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In Photos: The Taliban Cut Off the Fingers of Afghan Voters

They knew the risks of voting for Afghanistan’s new president. When the Taliban stopped them, they knew the retribution would be swift.
Photo by Frederick Paxton

In the cool, blue walled wards of Herat’s central hospital, in western Afghanistan, 11 Afghan voters lay on their beds, nursing bandaged hands.

These humble farmers from the village of Rabat Sangi, 49 miles away, knew the risks of voting for Afghanistan’s new president. And when the Taliban stopped them at a checkpoint outside their village, they knew the retribution would be swift.

Elections in Kabul: Watch our latest dispatch here.


“They stopped our car,” said Kamaluddin, a white-bearded village elder, “and when they saw the ink on our fingers they took us to a place where a couple of them were sitting and said because you voted we have to cut off your fingers, everyone who voted, we have to cut off their fingers. They took us to a room, then they put my hand on a piece of wood and they cut off my finger with a knife.” Kamaluddin raised his bloodstained bandaged hand for emphasis.

“But we have to cast our votes, we have to. Without voting we can do nothing.”

Another victim, in his 20s, hid his face from our camera with a sheet before he spoke, for fear of further punishment from the Taliban. “They held us for three or four hours, then they took us to a place where they said to wait for a decision from their commanders. They said maybe we will kill you, or maybe we will just cut your fingers. Then after a while they said the leaders had decided they should cut our fingers, the fingers that were marked with ink from voting. And then they took us to a room and cut off our fingers.”

Afghans head to the polls to elect their new leader. Read more here.

“The Taliban are not inside our village but they are everywhere outside,” said Abdul Rahman, who had driven the men to the polling station that day. “Anywhere outside the village they can get you, and if you do something against them they can come after you easily.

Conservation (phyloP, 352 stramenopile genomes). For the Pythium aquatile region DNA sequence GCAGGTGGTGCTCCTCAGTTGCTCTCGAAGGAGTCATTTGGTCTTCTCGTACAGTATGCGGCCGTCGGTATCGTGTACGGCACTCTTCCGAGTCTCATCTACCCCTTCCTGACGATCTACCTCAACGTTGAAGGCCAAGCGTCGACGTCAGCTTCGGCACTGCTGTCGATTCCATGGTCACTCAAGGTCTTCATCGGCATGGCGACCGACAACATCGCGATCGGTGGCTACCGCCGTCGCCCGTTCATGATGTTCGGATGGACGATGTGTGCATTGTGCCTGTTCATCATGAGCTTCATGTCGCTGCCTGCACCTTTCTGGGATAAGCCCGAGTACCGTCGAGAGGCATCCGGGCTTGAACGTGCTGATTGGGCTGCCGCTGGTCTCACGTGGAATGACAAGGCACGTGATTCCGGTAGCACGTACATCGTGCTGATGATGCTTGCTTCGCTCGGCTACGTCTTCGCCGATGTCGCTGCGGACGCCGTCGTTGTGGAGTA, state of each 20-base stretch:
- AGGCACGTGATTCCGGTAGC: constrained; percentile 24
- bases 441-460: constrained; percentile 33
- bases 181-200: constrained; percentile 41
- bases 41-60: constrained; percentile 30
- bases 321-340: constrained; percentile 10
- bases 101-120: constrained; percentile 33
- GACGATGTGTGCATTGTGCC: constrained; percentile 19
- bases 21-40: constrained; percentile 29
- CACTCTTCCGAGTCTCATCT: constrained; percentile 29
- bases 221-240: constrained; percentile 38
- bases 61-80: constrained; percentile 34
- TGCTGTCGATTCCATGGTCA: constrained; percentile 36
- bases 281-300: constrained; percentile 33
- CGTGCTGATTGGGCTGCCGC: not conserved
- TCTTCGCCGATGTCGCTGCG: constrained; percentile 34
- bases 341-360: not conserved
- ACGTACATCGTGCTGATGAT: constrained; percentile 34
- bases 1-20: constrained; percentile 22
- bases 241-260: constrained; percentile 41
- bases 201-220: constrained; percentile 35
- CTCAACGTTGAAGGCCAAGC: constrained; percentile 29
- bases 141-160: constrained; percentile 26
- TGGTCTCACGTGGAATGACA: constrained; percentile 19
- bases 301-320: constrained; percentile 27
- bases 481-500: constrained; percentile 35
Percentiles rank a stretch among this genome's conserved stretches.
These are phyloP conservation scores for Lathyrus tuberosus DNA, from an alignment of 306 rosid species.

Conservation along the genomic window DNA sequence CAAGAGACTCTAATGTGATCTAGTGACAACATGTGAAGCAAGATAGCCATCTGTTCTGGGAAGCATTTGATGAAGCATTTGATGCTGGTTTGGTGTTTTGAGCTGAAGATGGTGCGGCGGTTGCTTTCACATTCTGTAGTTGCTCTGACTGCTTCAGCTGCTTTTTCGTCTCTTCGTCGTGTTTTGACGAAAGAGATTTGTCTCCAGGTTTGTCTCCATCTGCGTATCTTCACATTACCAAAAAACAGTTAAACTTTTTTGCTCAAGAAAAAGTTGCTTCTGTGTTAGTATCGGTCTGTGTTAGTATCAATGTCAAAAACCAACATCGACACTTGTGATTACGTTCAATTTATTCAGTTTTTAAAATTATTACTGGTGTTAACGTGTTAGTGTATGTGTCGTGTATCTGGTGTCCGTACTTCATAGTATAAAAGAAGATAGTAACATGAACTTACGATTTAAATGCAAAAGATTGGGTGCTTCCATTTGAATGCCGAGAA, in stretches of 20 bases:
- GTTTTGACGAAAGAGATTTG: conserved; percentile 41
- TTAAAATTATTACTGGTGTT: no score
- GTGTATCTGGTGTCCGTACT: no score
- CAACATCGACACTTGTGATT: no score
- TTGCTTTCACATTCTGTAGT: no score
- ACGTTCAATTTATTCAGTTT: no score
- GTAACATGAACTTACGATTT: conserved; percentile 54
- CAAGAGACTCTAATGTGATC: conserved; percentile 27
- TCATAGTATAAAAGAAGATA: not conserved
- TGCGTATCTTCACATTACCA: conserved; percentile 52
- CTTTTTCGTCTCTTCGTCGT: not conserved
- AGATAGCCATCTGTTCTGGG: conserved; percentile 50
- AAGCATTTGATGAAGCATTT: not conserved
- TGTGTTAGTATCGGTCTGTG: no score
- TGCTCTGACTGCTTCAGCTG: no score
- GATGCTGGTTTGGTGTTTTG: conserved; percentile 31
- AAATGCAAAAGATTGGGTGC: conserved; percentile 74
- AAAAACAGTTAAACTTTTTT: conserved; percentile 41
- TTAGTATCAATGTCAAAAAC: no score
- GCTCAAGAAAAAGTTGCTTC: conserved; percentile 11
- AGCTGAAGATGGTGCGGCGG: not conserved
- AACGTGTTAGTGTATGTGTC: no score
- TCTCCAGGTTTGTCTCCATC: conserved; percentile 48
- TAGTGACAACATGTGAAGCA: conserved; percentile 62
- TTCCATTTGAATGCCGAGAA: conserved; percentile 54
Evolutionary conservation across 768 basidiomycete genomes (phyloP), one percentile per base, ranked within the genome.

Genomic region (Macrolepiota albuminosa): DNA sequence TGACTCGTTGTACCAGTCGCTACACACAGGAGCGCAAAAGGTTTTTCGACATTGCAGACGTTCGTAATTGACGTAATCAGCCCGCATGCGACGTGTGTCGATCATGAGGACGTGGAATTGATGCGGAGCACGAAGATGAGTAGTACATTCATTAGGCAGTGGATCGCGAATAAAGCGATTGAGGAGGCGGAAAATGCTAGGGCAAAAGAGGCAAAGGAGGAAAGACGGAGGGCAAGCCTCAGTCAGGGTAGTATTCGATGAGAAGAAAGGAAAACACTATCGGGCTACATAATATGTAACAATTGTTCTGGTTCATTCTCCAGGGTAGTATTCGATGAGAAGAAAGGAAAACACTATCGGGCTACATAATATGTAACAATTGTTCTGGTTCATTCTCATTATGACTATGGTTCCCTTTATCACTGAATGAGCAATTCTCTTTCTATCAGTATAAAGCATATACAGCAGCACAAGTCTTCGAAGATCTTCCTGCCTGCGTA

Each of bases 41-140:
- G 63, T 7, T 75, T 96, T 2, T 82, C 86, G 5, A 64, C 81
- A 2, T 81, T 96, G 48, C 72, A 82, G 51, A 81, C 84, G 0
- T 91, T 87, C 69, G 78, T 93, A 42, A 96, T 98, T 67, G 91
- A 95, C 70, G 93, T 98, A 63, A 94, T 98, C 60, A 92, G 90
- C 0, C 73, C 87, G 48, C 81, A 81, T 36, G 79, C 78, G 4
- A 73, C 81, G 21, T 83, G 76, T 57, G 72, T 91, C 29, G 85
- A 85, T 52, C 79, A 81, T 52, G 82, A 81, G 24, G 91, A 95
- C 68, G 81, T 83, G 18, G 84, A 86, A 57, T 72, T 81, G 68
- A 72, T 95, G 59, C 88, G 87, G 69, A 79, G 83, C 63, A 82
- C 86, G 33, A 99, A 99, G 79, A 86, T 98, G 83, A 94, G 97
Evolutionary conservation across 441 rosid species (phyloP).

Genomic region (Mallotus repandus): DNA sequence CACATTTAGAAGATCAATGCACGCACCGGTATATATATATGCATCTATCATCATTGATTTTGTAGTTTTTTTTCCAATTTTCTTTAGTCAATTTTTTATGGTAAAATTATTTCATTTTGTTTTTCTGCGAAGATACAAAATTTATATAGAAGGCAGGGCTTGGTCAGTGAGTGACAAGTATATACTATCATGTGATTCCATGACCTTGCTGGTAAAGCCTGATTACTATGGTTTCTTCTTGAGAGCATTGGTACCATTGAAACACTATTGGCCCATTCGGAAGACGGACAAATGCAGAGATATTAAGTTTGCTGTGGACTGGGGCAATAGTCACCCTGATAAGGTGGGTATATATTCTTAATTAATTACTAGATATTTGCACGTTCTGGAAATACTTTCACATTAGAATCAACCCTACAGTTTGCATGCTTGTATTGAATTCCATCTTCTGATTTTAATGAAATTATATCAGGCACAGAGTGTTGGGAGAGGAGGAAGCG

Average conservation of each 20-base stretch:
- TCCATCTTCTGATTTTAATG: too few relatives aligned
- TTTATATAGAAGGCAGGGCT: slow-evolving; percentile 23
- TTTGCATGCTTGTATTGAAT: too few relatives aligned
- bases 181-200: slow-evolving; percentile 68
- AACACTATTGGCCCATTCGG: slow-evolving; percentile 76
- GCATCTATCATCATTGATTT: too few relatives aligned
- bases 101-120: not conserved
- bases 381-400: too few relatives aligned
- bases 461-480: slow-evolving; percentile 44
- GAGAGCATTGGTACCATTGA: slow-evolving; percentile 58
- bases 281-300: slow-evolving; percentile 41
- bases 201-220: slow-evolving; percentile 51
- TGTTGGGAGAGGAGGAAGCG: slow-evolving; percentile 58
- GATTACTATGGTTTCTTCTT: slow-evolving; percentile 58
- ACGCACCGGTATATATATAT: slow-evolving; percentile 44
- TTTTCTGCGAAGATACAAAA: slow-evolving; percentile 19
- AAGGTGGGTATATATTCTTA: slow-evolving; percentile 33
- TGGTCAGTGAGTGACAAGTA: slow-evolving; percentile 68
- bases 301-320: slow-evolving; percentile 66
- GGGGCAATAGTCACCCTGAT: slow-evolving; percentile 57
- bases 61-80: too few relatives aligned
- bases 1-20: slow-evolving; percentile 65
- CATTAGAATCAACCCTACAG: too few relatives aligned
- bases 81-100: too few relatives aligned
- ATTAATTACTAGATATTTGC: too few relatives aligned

"But I don’t regret voting, because whatever is supposed to happen to me will happen. Each day one man will die and another will come into this world."


In the room next door, Mir Ahmed, a farmer from the hamlet of Dehlika, removed the bed sheets from the two children beside him. Their tiny bodies, scarred by shrapnel wounds, were covered in dried blood. One, a six-year-old girl, had lost two fingers on her right hand in the explosion. The children stared listlessly into the air as their uncle spoke.

“The fighting started at 6:30 in the morning, when a rocket hit a tuk-tuk in our village. I don’t know whether the rocket was fired by the Taliban or the government, but it hit the tuk-tuk, and four of my family were killed and four injured. Our house is very close to the polling station, we were about to cast our votes when this happened. We took the bodies and our injured away, it was difficult for us, we didn’t know what to do,” Ahmed said.

“The Taliban are against voting, they say no one should cast their votes. They burned our crops that day, our crops are completely lost. First we brought the kids to Shindand then with the help of someone else from there I brought them here to Herat. After I got here I heard the clashes started again in our village. The Taliban don’t like elections at all. All the people in the village fled their homes because of the fighting; all the women and children ran and hid in the desert. These kids here are my brother’s children, he stayed behind to bury their mother and their grandmother and two others from our family. The children don’t know yet that they are dead,” Ahmed said.


While writing this article, word reached VICE News that Afghan troops had hunted down and killed Mullah Shir Agha, the Taliban commander who judged the 11 men and ordered their mutilation for the crime of voting. When we rang the farmers to tell them, we heard them laugh together from their beds.

“I am very happy to hear this,” one said, “this is very good news.”

Most of the men had been too frightened to speak to us on camera, but those that did remained defiant.

“If I lost all the ten fingers on my hands to vote, I’d still vote again,” said one worn-faced 60-year-old farmer, “because it is our right.”

All photos by Frederick Paxton